Tag Archives: you learn a lot about a man from the state of his bookshelves

THE VIEW FROM MY BOOKSHELVES

My home office has got some hellafied built-in bookshelves. As a matter of fact, those bookshelves and the barn were the two things that sold me on the house when we first looked at it. The reason for my bookshelf love is that I’ve got a hellafied collection of books and sundry life-artifacts that fill them like bookshelves should be filled. It’s a hand-in-glove thing. Feng shui meets the Delta Blues meets Fight Club. If this is your first time on fishingpoet, you have to fish.

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My bookshelves pretty much embody my life. They are a wildly eclectic timeline of decades spent running around the world–some with an actual purpose. Medals, photos and training manuals from my time in Service. A knot of black walnut from Island 69 in the Mississippi River, not far from Clarksdale. An ace of diamonds I found under a car tire in Ruleville, Mississippi, where Robert Johnson supposedly died after one of his riders (who was also another man’s wife) poisoned him. Hand scrawled roadtrip maps and AAA map-books on dozens of roadtrip states. So many journals. Fly boxes, reels, line and tying materials. Pictures of the kids, the arc of their full-speed childhood growing in stop-motion. Poetry broadsides. Fest mugs from my time stationed in Germany. Old collections of Field & Stream, Poets & Writers, Living Blues, Life, Lacrosse and Gray’s Sporting Journal. New collections of Gray’s, Fly Fishing Journal and The Drake. Every rejection letter I’ve ever received in response to writing I’ve submitted for publication. Advertising awards. A couple field-found fox and deer skulls. Virginia brook trout plates from my old truck…

Oh yea…then there’s the books.

The gamut runs from cheap, dog-eared paperbacks to signed hard-cover first editions with their dust-jackets. They’ve joined the fracas as Christmas, birthday and attaboy presents, from cramped one-room used book stores, garage and estate sales, the premium-priced shelves of college book stores in NY, VA and TX, trash-day boxes on the side of the road and from the interweb. Walt, Bukowski, Frost and Tupac. Lord of the Rings, Nick Adams, Clockwork Orange and A River Runs Through it. Calvin and Hobbes, Batman, Superman and Outland (*ack*cough*). Walden, A Sand County Almanac, Trout Bum and Stories of the Old Duck Hunters Club. The Princeton Encyclopedia of Poetry and Poetics, Contemporary American Poetry, The Magical Realist Fiction Anthology and Modern Genetics.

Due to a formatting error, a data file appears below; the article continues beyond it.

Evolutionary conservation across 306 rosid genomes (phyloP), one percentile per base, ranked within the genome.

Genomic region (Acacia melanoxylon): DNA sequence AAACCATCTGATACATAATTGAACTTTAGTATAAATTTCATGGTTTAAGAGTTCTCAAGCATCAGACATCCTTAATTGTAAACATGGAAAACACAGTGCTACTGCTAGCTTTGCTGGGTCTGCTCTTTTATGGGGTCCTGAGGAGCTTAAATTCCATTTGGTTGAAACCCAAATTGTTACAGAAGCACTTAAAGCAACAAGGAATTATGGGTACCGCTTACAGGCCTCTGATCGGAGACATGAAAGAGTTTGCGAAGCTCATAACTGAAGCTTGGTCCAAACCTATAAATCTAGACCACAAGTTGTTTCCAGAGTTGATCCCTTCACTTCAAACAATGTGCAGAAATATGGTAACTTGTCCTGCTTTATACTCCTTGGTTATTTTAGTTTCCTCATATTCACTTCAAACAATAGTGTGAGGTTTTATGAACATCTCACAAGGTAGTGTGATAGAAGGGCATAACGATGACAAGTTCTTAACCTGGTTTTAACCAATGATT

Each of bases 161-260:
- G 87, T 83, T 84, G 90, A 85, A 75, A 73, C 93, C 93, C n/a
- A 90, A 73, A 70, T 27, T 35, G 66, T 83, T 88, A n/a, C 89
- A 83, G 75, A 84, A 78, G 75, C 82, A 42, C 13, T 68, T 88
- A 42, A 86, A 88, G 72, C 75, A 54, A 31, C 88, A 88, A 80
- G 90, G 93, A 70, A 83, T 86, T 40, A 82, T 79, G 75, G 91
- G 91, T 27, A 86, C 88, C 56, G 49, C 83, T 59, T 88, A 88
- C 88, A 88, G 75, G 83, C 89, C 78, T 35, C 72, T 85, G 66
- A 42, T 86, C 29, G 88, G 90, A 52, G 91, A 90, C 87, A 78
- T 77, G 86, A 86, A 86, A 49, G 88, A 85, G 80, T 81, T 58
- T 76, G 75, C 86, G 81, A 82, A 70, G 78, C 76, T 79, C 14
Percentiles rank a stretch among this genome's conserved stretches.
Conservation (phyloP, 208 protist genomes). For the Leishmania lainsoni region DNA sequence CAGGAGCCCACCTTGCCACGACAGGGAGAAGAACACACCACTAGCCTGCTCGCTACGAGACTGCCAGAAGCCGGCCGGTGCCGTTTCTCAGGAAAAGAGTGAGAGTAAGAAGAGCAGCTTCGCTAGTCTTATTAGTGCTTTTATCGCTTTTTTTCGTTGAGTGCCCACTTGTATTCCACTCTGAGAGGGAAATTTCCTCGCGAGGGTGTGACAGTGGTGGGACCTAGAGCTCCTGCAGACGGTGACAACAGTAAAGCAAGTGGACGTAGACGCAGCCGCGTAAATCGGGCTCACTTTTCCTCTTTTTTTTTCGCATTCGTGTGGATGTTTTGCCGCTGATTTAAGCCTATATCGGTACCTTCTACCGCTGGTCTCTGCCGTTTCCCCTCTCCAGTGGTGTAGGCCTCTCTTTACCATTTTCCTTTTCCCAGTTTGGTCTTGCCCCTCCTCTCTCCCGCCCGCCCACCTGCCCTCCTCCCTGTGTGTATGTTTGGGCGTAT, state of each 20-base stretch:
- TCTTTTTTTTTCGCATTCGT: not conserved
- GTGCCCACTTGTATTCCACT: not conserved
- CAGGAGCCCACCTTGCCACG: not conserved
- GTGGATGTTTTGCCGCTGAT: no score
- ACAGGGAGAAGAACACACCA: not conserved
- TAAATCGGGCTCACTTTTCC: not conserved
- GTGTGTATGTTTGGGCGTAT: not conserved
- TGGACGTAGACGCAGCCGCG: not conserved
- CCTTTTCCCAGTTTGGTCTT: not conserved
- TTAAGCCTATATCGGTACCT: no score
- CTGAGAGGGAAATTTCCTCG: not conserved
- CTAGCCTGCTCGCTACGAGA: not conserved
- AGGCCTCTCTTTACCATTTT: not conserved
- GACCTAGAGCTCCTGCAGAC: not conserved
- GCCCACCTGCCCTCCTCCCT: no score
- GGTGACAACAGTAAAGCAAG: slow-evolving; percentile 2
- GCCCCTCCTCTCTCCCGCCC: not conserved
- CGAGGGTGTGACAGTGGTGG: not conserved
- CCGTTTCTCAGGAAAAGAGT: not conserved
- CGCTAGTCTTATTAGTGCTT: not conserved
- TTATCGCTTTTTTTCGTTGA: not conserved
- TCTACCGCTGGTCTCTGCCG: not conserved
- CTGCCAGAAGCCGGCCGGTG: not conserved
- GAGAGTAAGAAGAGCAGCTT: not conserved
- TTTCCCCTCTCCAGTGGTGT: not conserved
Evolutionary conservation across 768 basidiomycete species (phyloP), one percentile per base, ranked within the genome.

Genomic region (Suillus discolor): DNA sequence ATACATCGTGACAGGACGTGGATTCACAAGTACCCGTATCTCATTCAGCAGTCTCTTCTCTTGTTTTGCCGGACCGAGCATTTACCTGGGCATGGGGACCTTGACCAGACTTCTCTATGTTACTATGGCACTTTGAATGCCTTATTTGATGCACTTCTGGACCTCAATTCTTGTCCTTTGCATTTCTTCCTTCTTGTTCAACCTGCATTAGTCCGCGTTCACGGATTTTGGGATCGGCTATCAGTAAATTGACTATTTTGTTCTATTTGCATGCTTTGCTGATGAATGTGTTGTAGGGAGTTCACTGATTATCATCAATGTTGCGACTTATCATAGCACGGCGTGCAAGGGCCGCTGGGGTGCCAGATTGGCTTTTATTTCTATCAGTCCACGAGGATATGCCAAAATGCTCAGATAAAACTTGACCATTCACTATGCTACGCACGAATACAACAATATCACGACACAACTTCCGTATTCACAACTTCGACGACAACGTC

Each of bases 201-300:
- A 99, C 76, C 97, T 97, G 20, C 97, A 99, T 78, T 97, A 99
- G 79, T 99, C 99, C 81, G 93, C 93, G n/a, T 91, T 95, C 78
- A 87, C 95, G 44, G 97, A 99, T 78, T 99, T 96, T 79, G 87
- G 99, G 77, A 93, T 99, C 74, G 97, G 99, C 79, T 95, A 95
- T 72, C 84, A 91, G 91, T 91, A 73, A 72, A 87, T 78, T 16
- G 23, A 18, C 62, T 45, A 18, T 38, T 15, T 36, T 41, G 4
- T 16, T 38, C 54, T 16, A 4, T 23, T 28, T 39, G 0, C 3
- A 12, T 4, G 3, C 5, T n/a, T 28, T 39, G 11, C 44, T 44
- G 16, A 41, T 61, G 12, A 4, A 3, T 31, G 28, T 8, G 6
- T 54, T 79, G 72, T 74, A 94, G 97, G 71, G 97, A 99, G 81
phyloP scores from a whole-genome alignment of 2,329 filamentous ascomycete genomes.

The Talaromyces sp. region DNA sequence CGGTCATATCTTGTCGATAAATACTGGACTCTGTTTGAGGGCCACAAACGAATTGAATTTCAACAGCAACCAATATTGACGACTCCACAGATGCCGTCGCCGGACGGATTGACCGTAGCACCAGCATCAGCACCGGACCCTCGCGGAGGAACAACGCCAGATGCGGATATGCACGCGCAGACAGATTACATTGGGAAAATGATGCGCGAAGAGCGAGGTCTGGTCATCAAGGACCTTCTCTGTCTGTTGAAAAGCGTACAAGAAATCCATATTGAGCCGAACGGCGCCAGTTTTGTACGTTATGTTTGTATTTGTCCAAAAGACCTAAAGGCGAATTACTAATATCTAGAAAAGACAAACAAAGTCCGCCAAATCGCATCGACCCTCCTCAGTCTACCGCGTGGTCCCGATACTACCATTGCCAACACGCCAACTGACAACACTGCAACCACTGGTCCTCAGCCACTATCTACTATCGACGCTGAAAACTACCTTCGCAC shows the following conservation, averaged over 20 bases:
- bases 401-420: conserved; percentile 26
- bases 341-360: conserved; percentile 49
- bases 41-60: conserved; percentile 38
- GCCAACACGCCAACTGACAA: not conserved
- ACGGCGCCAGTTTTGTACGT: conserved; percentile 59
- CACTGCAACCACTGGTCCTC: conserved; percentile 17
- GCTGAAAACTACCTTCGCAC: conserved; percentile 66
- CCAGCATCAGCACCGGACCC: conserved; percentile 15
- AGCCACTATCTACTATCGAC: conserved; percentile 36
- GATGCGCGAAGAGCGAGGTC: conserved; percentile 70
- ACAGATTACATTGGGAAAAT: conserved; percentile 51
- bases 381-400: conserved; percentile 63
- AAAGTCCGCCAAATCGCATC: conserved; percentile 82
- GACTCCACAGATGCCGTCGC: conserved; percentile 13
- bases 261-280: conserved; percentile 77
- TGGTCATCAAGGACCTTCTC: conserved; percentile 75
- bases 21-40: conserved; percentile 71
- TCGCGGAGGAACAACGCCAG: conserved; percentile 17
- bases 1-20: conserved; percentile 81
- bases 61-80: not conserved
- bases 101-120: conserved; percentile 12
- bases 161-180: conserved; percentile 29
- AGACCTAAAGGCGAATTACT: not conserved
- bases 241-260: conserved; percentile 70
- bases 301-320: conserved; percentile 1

They were once in alphabetical order and organized by genre–poetry here, fiction here, non-fiction here, text-books here. But they have lived with each other in sin for long enough now that I fear even a weekend locked in my office with beer and my OCD would probably not cut it.

But that’s the way it’s supposed to be. Life is blessedly messy. It’s a mashup of the valuable and the worthless, the gaudy and the precious, the good the bad and the ugly. It’s as much about frozen guides, blown out rivers, flies and fish gone, gone, gone in the thick brush on the other side of the pool, as it is the hook-up, god-I-promise-I’ll-be-a-better-man-if-you-let-me-land-this-toad prayer and glorious photo op.

There’s no straight line. No gimme’s. We’ve all got flaws and faults and make mistakes. At best, we gather it all into our arms and keep on toward the always-open horizon. At worst, we gather it all in our arms and keep on toward the always-open horizon. The fact is, we’re all learning as we go along. If somebody tells you they’ve got it figured out – they’re full of shit…and probably couldn’t find their ass with a GPS.

In the 9 months since I went out on my own as a freelance writer, I’ve had plenty of time to contemplate my bookshelves – my life. I’ve come to the realization that I don’t read near enough–I don’t take near enough time to step back from my flaws and faults and mistakes, pick my head up and see the field. Life is busy – kids, committees, work, home projects. Excuses are easier and easier to come by. That said, the days are not getting any longer, it’s getting harder to keep my washboard abs, and my kids are not getting any smaller.

I made the jump because I realized that I needed to be more deliberate about life, and the past 9 months have been a pretty good start toward that wide-open horizon. The view from my bookshelves just keeps getting better. Even if they are a mess.

 

 

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Filed under Making a living, On the water, Poetry, The road